Two lawsuits have been launched against CVS and Walmart claiming the companies misled customers by selling unproven homeopathic medicines.

The District of Columbia’s highest court will also look into the FDA-approved over-the-counter drugs that are available on their physical stores and websites.

On Thursday, September 29, the court overturned lower-court verdicts against the nonprofit Center for Inquiry (CFI).

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It claims the retailers are breaking the Consumer Protection Procedures Act of Washington, DC.

The firms stated have homeopathic treatments and scientifically proven medication are equally effective alternatives.

The Court of Appeals found the use of “misleading product placements” and signage are unfair trade practices under the consumer protection law.

Senior Appeals Judge Phyllis Thompson stated that may require extra evidence to substantiate its case on remand, “at this juncture, we cannot say that (its allegation) is implausible.”

Walmart spokeswoman Abby Williams-Bailey said the corporation disagreed with the Court of Appeals.

She said: “We are continuing to review the court’s decision and weighing our options for further appellate review.”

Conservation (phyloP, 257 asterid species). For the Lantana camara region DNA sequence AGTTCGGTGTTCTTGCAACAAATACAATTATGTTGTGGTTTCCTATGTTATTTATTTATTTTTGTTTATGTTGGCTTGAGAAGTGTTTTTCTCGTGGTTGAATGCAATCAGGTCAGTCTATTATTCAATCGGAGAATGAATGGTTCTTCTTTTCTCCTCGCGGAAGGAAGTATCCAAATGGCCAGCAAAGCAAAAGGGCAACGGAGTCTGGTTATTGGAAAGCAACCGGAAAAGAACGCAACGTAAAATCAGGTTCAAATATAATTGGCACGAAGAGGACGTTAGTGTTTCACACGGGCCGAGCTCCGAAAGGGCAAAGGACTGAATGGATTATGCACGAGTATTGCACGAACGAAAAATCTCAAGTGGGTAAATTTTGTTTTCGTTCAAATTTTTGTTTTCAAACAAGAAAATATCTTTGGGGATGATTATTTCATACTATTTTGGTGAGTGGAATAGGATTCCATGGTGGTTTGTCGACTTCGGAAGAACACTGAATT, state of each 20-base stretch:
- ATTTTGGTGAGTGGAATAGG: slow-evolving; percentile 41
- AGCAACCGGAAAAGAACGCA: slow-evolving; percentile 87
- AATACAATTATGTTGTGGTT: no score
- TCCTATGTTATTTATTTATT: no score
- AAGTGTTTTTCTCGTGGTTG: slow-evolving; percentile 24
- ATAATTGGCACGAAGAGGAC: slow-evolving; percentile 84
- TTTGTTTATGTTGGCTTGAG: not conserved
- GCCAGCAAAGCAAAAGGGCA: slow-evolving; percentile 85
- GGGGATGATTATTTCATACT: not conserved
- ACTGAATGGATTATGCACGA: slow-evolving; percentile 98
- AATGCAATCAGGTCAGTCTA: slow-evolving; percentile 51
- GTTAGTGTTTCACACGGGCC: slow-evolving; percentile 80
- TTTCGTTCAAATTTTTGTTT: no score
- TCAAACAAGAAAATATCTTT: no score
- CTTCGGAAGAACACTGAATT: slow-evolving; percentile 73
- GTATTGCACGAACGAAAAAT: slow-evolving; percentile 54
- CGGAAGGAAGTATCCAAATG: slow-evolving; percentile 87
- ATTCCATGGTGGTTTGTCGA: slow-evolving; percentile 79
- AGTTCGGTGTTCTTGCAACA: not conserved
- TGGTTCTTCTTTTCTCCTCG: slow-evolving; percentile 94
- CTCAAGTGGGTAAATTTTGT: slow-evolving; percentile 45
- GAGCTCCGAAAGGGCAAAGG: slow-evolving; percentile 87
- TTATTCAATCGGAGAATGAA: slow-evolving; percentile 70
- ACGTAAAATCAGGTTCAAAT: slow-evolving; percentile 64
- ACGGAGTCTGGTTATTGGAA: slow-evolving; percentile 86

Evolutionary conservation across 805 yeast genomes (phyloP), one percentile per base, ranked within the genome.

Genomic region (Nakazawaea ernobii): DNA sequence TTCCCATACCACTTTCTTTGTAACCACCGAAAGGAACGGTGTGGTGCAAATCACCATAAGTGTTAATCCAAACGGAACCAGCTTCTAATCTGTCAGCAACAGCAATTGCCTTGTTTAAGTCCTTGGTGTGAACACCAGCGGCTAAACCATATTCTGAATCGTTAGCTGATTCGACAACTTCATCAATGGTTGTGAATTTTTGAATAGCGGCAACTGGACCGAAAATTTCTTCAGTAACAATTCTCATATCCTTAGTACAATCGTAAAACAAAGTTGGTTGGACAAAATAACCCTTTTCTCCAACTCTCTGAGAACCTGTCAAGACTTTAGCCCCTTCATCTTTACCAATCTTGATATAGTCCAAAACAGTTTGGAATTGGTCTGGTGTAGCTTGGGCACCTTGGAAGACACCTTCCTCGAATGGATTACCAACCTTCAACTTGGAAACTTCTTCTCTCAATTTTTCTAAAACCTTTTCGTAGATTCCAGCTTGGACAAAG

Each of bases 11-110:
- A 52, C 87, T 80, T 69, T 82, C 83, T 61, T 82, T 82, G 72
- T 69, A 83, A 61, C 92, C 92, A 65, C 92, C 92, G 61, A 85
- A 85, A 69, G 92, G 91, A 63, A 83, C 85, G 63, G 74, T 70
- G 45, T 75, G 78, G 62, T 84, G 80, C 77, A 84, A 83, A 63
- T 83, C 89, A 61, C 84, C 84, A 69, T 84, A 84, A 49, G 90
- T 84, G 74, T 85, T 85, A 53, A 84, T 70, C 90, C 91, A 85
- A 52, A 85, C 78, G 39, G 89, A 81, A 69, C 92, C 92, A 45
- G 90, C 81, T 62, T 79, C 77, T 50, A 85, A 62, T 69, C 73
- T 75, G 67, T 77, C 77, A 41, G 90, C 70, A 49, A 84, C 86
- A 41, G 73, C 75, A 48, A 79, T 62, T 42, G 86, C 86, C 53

CVS pharmacy and its attorneys did not respond immediately to requests for comment.

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CFI Legal Director Nick Little, who argued the consolidated appeals, lauded the ruling on Thursday while acknowledging that the case is not yet finished.

The verdict on Thursday also indicates that CFI has the standing to sue under DC law.

This specifically allows a “nonprofit organization… organized and operating, in whole or in part, for the purpose of promoting consumer interests or rights” to sue.

The lower courts ruled that CFI did not fit that criterion since it was suing on behalf of the “general population” to “foster a society free of… pseudoscience.”

However, the court ruled the two goals were not inconsistent and that CFI “at least in part, is both organized and operates to promote the interests of those who would be consumers of ‘ineffective’ homeopathic products.”

Source: Reuters

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